|Genre(s)||Gothic novel, Romance novel, Satire|
|Release date||December 1817|
|Media type||Print (Hardcover & Paperback)|
The story starts whilst following a young, seventeen year old girl, named Catherine Morland, who is accompanying her rich relations, Mr. Allen and Mrs. Allen to the modern city Bath. Still innocent and inexperienced, Catherine Morland is a plump country girl with no friend in the city.
The first few days are disappointing to her, because she does not have anyone to dance with at the ball. Of course it was only the most disgraceful thing to be left alone at a ball. Then, later, she meets an excitinggentleman, Mr. Tilney, and falls in love with him immediately - but the next day, he has disappeared. She is greatly upset, and in low spirits for the rest of the day. Then her spirit is brightened by a flirtatious (and later found out as scheming) friend named Isabella. Not knowing all the evil intentions of her friend, she rejoices at finding another friend.
Isabella lures Catherine into the fun of reading gothic novels, which make Catherine think they are all true: she is not able to separate the reality from the exciting fiction. Then she is introduced – as Isabella wants to match her up – to Isabella's brother John Thorpe, a rather coarse, strong young man who likes to "quiz" people. John Thorpe finds himself falling in love with her, and thinks Catherine likes him in return.
Catherine then meets Henry Tilney, again, and is introduced to Miss Tilney, the sister of Mr. Henry Tilney, a sensible, clear-minded, intelligent lady, who is much different from Isabella. Catherine also gets acquainted with Miss Tilney's father, General Tilney, a strong, stern man.
Isabella joyfully tells Catherine of her engagement with Catherine's brother, James Morland, and therefore somehow hints another relationship between Catherine and John Thorpe. A little while after, John Thorpe proposes to Catherine, who does not realise he is asking her to marry him: "Did you ever hear the old song, 'Going to one wedding brings on another?'...you will come to Belle's [Isabella's] wedding, I hope." Catherine cheerfully says, "Yes..." at which he says, "twisting himself around and forcing a foolish laugh", "...we may try the truth of this same old song." Catherine innocently says, "May we? – but I never sing". Later, when Isabella tells her that John is in love with her, she is really surprised, but says no immediately. Then Eleanor Tilney invites Catherine to Northanger Abbey: Catherine, of course, is very happy to go. Catherine there learns that the gothic novels are wrong, and that Northanger Abbey is a perfectly normal place, and is certainly not haunted.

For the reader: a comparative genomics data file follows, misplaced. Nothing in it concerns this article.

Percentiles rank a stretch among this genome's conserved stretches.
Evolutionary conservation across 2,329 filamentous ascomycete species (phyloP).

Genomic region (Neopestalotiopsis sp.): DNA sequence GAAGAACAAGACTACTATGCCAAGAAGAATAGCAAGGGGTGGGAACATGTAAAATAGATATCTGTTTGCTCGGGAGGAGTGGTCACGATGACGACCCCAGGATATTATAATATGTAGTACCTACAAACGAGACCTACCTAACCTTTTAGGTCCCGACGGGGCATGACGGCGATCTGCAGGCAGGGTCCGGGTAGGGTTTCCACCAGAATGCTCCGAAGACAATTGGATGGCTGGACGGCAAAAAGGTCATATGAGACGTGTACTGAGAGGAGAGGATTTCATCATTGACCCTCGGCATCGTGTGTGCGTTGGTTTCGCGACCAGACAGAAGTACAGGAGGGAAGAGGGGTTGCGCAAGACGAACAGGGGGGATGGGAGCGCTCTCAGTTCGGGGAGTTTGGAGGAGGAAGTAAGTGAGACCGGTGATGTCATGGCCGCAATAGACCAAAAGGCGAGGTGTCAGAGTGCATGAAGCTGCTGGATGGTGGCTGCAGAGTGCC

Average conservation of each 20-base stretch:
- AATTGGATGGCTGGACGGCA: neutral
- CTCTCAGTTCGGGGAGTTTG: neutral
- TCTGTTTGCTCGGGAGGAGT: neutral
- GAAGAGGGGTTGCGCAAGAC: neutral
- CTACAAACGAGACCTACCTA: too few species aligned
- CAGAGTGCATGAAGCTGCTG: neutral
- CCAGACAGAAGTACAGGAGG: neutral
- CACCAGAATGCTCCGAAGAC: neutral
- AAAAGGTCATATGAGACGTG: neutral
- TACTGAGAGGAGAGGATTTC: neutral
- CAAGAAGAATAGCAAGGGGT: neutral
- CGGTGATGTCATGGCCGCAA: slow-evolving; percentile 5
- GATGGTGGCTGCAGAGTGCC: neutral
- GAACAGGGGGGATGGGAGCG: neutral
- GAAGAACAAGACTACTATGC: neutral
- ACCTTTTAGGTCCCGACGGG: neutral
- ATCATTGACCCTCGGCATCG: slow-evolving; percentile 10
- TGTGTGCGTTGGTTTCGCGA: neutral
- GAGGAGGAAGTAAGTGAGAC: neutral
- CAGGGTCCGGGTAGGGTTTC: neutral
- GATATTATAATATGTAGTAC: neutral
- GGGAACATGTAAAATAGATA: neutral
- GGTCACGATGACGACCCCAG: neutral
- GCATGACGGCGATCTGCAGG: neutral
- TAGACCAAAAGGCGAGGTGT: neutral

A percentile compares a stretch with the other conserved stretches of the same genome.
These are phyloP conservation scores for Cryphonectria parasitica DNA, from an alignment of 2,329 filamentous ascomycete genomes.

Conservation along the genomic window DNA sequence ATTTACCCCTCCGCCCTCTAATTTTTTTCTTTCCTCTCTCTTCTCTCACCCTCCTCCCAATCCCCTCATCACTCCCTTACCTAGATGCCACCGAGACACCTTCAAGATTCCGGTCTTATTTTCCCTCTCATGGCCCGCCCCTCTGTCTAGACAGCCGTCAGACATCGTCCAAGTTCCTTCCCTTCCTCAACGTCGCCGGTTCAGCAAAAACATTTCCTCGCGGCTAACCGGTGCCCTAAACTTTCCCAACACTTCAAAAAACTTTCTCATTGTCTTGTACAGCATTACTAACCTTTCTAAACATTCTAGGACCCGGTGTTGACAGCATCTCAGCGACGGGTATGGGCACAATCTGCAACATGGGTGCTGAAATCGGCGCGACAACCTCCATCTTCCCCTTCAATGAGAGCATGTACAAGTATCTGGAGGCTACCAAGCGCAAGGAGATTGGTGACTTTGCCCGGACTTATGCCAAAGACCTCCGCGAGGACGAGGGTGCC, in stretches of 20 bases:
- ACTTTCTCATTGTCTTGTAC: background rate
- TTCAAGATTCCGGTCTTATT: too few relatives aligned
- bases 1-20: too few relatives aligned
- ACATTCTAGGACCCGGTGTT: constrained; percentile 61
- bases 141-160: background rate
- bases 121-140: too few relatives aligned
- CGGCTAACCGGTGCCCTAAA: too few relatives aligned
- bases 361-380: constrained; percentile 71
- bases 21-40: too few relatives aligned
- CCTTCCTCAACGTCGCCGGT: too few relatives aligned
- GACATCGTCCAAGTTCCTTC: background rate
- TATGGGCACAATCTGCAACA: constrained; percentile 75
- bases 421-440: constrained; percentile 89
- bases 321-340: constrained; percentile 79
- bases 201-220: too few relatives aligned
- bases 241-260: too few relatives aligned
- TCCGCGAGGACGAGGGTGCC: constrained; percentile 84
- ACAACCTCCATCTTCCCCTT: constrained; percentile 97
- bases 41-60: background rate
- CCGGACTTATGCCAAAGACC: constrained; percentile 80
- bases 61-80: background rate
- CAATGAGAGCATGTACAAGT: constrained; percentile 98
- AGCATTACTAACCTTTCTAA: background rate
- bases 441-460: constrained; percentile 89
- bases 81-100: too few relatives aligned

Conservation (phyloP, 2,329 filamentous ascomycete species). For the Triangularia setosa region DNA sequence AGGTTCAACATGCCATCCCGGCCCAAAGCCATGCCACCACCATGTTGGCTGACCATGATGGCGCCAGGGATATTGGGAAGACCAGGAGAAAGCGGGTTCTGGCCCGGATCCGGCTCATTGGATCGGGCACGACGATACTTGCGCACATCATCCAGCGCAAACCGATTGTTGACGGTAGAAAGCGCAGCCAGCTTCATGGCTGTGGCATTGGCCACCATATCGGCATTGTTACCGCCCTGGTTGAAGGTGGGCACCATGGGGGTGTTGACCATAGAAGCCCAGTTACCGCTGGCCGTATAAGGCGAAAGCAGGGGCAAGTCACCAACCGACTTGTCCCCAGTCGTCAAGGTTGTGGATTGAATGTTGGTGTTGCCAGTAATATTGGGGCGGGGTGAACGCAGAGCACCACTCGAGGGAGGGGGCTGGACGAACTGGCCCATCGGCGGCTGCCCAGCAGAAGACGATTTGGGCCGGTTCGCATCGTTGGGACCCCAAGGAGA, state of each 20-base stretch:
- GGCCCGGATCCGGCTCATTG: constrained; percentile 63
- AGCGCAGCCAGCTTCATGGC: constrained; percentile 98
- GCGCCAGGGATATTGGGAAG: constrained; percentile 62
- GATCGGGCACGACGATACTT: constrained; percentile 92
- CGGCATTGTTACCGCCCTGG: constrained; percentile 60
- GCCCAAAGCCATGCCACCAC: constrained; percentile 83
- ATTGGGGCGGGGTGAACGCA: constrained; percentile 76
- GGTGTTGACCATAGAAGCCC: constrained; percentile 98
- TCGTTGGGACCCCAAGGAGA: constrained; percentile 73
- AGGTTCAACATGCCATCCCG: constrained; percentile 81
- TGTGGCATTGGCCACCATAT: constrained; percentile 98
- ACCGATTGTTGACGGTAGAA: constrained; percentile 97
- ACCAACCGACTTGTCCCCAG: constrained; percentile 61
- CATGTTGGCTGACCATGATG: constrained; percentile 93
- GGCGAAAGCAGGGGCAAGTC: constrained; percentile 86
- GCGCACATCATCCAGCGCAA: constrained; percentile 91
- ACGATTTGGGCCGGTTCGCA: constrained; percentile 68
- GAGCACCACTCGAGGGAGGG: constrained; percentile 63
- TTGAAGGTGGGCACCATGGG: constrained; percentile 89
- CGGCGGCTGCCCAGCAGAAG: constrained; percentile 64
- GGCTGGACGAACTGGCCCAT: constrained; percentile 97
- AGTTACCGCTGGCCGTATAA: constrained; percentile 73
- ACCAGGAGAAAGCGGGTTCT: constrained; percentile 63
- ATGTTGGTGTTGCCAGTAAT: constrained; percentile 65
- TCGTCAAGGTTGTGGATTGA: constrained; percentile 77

Still yet innocent, Catherine observes General Tilney's talks and conversations, and suspiciously thinks that perhaps he has murdered his wife, because he avoided talking about her. She persuades Eleanor Tilney to take her to Mrs. Tilney's room, but when General Tilney comes, she rushes away in fear. Catherine later goes again, but is this time found by Henry Tilney, and she accidentally reveals her suspicions to Henry, who does not get angry at her. Then, retreating to her room in a burst of tears, she is worried that Mr. Tilney does not like her any more.
Later, Eleanor Tilney assists her with a rather cold, unwelcoming way of talking, and takes her to an open stage coach to immediately go home. Catherine is frightened and surprised, and thinks it is all because of her mistaken thoughts of General Tilney and his wife. When she goes home, she is sullen and quiet.
Henry Tilney, to Catherine's surprise, visits her house, and asks her to marry him, even though General Tilney said no. He explained that at first, John Thorpe, who had thought Catherine would marry him soon, had lied to General Tilney that she was very, very rich. General Tilney quickly tried to make her marry Henry, but a little later met John Thorpe again, after Catherine had said she would not marry him. He angrily told General Tilney another lie, that Catherine was penniless. General Tilney, horrified, rudely made Catherine go home. Catherine's parents say they have to wait until General Tilney says yes. Finally, Eleanor marries "the most charming man in the world," who is very rich, and this makes the General so happy he says that Henry can "be a fool if he liked it!" Later, he finds out Catherine is not really as poor as he had thought, so he is even happier. Finally, Catherine and Henry "were married, the bells rang and everybody smiled..."
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